By Raanan Geberer
Brooklyn Daily Eagle
The board of Brooklyn Bridge Park has voted to approve a joint venture between Toll Brothers City Living and Starwood Capital Group to develop an approximately 550,000-square-foot luxury hotel-condo complex on the upland of Pier 1, Mayor Michael Bloomberg announced yesterday.
The vote was 15 in favor, one against and two abstentions, according to a spokesperson for Brooklyn Bridge Park.
That “no” vote belonged to Councilman Steve Levin (D-Brooklyn Heights/Downtown).
“Councilman Levin campaigned against housing in the park, and he decided to vote his conscience,” said Ben Petok, Levin’s director of communications.
The idea of residential development within the park as a way to fund Brooklyn Bridge Park, which is designed to be self-sustaining, has been controversial since it was first proposed. This writer remembers one neighborhood resident, at a meeting, saying the idea would turn the park into “a condo development, with a lawn.”
Indeed, in 2010, the park corporation itself formed a Committee on Alternatives to Housing and hired a consultant, Bay Area Economics, which concluded that alternatives, such as concessions and advertising signs, could not raise enough money to displace the housing component.
Nancy Webster, executive director of the Brooklyn Bridge Park Conservancy, which raises funds for park activities, said, “Today's announcement shows that the park's financial model works, and the Pier 1 hotel and residential development will help ensure that Brooklyn Bridge Park remains beautiful and welcoming for generations to come.”
On the other hand, Roy Sloane, president of the Cobble Hill Association, declined to comment on the approval of the Toll Brothers-Starwood proposal, saying he had opposed housing in the park “from the get-go.”
The proposal will include a 200-room luxury hotel and 159 residential units. The hotel will be called the 1 hotel, and the proposed building plan will feature nearly 16,000 square feet of restaurant space, 16,000 square feet of banquet and meeting space, 2,000 square feet of retail space, a 6,000-square-foot spa and fitness center and 300 parking spaces.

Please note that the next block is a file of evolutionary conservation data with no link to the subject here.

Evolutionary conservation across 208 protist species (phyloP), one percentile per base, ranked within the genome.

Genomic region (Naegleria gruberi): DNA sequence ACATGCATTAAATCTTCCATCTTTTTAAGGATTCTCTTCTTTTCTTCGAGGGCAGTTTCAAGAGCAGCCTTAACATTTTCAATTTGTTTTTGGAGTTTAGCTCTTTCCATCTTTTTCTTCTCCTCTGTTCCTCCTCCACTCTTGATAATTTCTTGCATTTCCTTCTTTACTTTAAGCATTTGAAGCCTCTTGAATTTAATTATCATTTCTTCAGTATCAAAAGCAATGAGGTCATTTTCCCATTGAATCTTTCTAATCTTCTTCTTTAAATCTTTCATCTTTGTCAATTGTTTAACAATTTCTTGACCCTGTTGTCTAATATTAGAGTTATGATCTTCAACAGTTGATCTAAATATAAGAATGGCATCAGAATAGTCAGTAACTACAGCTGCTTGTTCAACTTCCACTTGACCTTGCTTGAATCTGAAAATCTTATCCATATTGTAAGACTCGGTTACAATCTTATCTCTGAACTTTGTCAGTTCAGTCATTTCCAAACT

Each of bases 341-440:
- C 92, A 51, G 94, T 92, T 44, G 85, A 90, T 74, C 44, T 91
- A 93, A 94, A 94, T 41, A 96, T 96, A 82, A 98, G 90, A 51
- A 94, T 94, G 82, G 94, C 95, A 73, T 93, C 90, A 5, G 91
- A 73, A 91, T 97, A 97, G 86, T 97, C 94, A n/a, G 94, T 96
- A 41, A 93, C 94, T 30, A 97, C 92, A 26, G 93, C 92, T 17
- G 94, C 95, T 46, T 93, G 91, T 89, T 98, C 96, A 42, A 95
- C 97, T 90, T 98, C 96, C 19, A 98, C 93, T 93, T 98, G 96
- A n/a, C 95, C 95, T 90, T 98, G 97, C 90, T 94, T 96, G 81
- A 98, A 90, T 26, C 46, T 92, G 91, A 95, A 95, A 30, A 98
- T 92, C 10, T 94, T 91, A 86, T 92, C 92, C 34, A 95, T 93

In November of last year, a request for proposals from the park corporation elicited seven responses for developers. They came from Dermot, Extell, RAL, SDS, Starwood Capital Group (with Alloy Development, Hamlin Ventures and Monadnock Development), Toll Brothers and Two Trees.
Several months ago, the Brooklyn Bridge Park spokesperson added, the field was narrowed to three. “In the course of negotiations, Toll Brothers and Starwood decided to submit a joint proposal.”
Jane McGroarty, president of the Brooklyn Heights Association, said, "Back in December, when the BHA looked at the schemes, our top two choices were the Toll Brothers and the Starwood plans.
"Some of the things we had concerns about, they actually addressed in the plan. In the first scheme, they had private gardens at grade, and they've changed that and made a much nicer separation with a berm between the private portion and the private park," she said.
Asked what factors went into choosing the winning proposal, the park spokesperson said they included the quality of the development team, the financial model, and the way in which they were able to “integrate the design into the community.”
The 10-story hotel and residential complex and five-story residential building – which is slated to rise on the former site of the Cold Storage Warehouse — are designed by Rogers Marvel Architects, and feature a stepped façade of stone and metal. They feature green roofs, a variety of walkways to access the park and a newly activated Furman Street sidewalk. The development is also projected to achieve LEED silver certification.
Rogers Marvel has designed several Brooklyn projects, such as the renovation of the School of Architecture building at Pratt Institute and the rebuilt McCarren Pool and Bathhouse. Toll Brothers has also been active in Brooklyn, most notably with its Northside Piers condo development in Williamsburg.
The joint venture will enter into two 97-year ground leases of the site. Over the course of the lease term, the development is projected to result in $119.7 million in net present value of revenue from a variety of sources to help fund the maintenance and operations of sections of the park that are built or underway.
Upon completion, the project will generate a projected total of $3.3 million annually in rent and payments in lieu of taxes from residential unit owners and the hotel operator to maintain the park, according to Brooklyn Bridge Park’s official statement.
Borough President Marty Markowitz commented, “Not only is the park a perfect location for Brooklyn’s newest hotel — with some of the most amazing views anywhere — but park users will also benefit from the addition of comfort stations, a restaurant, retail and other amenities. And, of course, let’s not forget the creation of more than 500 jobs and the income this development will generate to help achieve the goal of a self-financing park.”
And Regina Myer, president of Brooklyn Bridge Park, said, “I’m gratified by the level of private investment that Brooklyn Bridge Park has catalyzed and believe today’s vote is a critical step in funding park maintenance and operations.”